Career and Technology Center event highlights programs for students
Ashley Breads has dissected a heart and brain, she’s conducted an electrocardiogram — better known as an EKG — and has learned from Johns Hopkins physicians. She’s a sophomore in high school. With her eye on a surgical career, Breads is in the Project Lead The Way (PLTW) Biomedical Sciences program at Thomas Stone High School. It is one of the programs in Career and Technology Education (CTE) of Charles County Public Schools (CCPS).
The biomedical class is “one of the classes I look forward to,” Breads said. “And the teachers are a big part of that.” Her CTE classes have allowed Breads a wider view of the medical landscape. “It opened my mind to how broad the medical field is,” she said. “I’ve been exposed to many different career fields.”
During a program held at the Waldorf West branch of the Charles County Public Library, CTE students in the program’s various fields spoke to county and state leaders about the importance of CTE and how it enriches a traditional education.
Riley Jedlowski, a senior at St. Charles High School, uses skills she has learned in PLTW Pathway to Engineering in other areas of her everyday life. “I’ve learned proper problem solving and brain storming that have shaped the way I think,” she said.
Like Breads, she appreciates CTE for guiding her toward a potential career path that suits her. “It allows you to guide yourself in the direction right for you,” Jedlowski said.
“Without it, I would go into a job I don’t like,” Lisette LaFontant, a North Point High School senior in the Maryland Fire and Rescue Institute. “This is an amazing opportunity for students.” LaFontant said she will likely not pursue a career in fire safety. “But I gained some knowledge, connected with peers,” she said. “That is special to me.”
L ynne Gilli, assistant state superintendent of the division of career and college readiness for the Maryland State Department of Education, and Irene Padilla, assistant state superintendent of the division of librar y development and ser vices with MSDE, along with other state officials, attended the CTE event — the ninth out of 24 that will be hosted in Maryland.
Gilli said Maryland has a national reputation for having a robust CTE program. In 1992, 14 percent of CTE students were both college and career ready. Now, the number has jumped to 61 percent, she said.
“We are at the forefront of preparing students,” Gilli said.
She was once in the shoes of CTE students, taking cosmetology classes while in high school and working at her mother’s salon while going to college part time. She was able to buy her first home at 25 and had no school loans.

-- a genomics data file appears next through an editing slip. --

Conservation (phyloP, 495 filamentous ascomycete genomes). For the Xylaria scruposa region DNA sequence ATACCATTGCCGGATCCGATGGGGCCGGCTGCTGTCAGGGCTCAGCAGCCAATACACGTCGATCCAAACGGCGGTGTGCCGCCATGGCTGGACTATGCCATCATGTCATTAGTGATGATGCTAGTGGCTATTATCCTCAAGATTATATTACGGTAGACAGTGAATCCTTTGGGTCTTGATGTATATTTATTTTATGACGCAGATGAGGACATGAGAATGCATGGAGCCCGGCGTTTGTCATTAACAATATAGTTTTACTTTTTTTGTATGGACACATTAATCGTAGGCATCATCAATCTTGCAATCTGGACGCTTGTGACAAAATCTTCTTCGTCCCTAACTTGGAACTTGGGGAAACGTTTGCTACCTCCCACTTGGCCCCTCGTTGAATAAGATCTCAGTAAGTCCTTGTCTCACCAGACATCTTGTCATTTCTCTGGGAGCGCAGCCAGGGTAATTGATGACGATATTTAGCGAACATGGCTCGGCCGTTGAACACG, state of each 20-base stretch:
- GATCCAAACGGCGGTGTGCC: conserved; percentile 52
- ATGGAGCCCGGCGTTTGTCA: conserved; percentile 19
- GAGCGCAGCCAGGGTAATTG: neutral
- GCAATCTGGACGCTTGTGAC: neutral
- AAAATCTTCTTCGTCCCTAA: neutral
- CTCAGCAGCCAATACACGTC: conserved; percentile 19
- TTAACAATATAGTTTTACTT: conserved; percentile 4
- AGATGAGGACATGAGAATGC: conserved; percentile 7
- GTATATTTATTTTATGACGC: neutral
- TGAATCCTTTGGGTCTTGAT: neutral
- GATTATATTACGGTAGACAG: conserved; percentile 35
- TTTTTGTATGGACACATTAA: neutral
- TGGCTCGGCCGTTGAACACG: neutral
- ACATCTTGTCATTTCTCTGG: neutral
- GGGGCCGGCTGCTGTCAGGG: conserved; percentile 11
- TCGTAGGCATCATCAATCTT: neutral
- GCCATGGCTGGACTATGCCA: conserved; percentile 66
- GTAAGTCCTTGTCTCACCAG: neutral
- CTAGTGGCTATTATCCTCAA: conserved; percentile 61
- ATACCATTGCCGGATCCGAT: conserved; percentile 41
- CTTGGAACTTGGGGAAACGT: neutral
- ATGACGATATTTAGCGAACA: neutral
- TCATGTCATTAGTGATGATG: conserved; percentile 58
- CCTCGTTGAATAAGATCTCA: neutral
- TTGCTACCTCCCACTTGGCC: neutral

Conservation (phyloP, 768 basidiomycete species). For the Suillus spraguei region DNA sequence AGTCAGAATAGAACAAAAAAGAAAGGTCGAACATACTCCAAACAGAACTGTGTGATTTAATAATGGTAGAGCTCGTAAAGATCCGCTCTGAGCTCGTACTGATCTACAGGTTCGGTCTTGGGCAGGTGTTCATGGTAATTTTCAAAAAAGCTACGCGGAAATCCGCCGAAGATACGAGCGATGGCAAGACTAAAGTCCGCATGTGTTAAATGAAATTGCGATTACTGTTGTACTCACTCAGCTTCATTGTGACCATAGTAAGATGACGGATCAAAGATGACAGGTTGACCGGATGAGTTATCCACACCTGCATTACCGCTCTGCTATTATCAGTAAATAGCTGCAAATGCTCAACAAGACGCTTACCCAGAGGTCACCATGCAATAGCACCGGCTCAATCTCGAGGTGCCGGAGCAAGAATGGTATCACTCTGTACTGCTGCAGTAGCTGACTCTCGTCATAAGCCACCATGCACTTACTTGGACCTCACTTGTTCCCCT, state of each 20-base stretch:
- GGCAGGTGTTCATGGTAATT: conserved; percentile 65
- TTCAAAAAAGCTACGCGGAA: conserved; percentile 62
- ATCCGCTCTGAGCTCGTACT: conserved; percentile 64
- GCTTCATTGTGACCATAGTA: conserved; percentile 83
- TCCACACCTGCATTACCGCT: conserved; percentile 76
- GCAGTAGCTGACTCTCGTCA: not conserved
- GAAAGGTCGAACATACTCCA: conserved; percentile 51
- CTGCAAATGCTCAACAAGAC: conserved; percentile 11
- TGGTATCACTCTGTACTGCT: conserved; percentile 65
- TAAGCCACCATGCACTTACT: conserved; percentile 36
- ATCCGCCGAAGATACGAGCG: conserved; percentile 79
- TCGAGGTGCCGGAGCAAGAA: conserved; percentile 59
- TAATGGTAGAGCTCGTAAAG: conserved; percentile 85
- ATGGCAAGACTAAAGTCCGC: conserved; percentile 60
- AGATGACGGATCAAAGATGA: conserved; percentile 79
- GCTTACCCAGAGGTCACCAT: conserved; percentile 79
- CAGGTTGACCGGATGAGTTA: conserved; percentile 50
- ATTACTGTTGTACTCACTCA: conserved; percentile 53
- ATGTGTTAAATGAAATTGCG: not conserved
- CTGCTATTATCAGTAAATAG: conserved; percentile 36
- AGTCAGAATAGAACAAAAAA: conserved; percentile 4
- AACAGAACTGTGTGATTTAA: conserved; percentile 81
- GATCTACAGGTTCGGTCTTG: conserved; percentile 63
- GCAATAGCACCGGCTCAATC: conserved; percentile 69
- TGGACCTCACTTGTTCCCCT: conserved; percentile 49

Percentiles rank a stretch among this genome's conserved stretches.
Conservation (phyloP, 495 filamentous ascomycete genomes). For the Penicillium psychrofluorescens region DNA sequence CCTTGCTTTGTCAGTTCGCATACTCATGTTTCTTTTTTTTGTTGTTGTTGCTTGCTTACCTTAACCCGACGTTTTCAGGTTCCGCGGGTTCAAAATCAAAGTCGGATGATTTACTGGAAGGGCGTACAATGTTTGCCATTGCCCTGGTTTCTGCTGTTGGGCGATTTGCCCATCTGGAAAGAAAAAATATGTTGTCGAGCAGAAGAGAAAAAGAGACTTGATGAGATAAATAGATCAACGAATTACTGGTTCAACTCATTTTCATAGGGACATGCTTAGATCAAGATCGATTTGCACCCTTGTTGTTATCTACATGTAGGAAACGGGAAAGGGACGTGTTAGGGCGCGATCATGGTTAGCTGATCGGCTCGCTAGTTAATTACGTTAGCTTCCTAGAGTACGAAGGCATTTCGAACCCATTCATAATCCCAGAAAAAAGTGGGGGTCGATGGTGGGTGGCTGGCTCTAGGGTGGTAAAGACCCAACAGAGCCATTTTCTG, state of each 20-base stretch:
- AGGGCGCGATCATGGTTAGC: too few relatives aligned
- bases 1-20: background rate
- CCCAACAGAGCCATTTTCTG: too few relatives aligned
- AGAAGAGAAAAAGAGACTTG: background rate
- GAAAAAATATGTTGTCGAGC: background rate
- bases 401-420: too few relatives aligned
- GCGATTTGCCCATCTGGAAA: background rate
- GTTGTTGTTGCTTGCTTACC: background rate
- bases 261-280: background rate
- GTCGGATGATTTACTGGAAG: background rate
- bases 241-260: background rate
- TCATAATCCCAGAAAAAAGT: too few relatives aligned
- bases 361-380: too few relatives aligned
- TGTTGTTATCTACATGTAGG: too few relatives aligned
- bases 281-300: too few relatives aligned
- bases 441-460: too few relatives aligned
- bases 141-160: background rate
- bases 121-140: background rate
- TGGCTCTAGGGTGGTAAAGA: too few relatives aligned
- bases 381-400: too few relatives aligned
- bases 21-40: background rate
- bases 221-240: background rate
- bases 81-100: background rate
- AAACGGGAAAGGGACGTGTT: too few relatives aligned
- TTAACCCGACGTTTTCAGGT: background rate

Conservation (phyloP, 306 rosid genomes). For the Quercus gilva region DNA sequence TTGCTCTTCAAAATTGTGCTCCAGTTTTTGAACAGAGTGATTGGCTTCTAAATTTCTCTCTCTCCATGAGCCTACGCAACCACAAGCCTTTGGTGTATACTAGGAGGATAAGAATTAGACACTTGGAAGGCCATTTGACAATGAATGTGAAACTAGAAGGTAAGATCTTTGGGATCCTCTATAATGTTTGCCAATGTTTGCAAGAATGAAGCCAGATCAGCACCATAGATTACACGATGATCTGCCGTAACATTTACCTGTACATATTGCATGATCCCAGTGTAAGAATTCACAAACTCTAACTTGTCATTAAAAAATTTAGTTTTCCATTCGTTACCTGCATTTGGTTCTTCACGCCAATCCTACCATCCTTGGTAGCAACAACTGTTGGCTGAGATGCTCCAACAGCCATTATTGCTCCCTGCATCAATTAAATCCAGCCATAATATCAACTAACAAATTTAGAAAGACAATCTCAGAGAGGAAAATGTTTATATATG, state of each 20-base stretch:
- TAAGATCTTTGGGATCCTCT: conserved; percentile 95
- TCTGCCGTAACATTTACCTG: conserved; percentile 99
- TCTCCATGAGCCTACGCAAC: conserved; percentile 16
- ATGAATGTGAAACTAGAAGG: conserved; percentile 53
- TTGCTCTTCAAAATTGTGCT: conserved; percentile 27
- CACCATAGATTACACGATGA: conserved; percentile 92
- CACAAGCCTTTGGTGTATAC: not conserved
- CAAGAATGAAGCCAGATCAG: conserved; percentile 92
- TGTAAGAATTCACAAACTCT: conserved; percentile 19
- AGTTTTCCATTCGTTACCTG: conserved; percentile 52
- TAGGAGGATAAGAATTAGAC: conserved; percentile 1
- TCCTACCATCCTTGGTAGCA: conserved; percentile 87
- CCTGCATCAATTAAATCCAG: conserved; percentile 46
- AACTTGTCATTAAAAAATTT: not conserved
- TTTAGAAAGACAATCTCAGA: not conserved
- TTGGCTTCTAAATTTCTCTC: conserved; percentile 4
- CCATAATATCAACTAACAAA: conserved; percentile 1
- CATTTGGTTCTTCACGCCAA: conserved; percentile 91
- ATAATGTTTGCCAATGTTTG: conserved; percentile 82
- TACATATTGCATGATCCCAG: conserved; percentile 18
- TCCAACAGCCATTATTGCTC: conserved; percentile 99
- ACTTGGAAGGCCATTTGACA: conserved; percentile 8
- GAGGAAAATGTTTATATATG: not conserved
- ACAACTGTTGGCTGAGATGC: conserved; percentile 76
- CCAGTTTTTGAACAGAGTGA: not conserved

“When you have to get up and make money, you look at work differently,” Gilli said.
CCPS Superintendent Kimberly Hill said students need a diploma, but they also need skills. Education is not simply academics, but learning to communicate, coordinate and work together toward achieving goals. “A work ethic cannot be discounted,” she said.
Learning to stick to a task, persevering through it, committing the time and energy to it are skills that can be found in all CTE programs and students, Hill said.
Currently, programs offered are Career Research and Development, Maryland Fire and Rescue Institute, PLTW Biomedical Sciences, PLTW Pathway to Engineering and Teacher Academy of Maryland (TAM). Starting in 2017, Business Management and Finance and Computer Science will be available.
Da’Juon Washington, a North Point senior and the Student Board Member to the Board of Education, is a TAM student. While his ultimate goal is to be the U.S. Secretary of Education, Washington knows he has to start somewhere.
“I want to be an educator,” Washington said. “I always wanted to make an impact in the field of education, and I got to start that journey while I was still in high school.”
CCPS and MSDE is partnering with the Charles County Public Library to host upcoming events to familiarize the public with CTE and its programs. All events will be held from 6 to 7:30 p.m.
There will be one Jan. 12 at the Potomac branch at 3225 Ruth B. Swann Drive in Indian Head; another Jan. 19 at the La Plata branch at 2 Garrett Ave. in La Plata; a meeting will be Feb. 2 at P.D. Brown Memorial Library at 50 Village St. in Waldorf; and on Feb. 9 at the Waldorf West branch at 10405 O’Donnell Place in Waldorf.
Lisette LaFontant, right, a Career and Technology Education student in the Maryland Fire and Rescue Institute and North Point High School student, speaks with Charles Wallace, Career and Technology Education representative of the Maryland State Department of Education.
Dan Stevens, left, coordinator of the Southern Maryland Regional Training Center of the Maryland Fire and Rescue Institute, speaks with Charles County Board of Education member Barbara Palko during a Career and Technology Education event. Palko is the former coordinator of the CTE program for Charles County Public Schools and continues to be an advocate for the program.
Tiarra McIIwain, a 2016 graduate of Thomas Stone High School, speaks about her experience as a student in the Career Research and Development program of Charles County Public School’s Career and Technology Education during an event at the Waldorf West branch of the Charles County Public Library. McIIwain was named the CRD Student of the Year for 2016.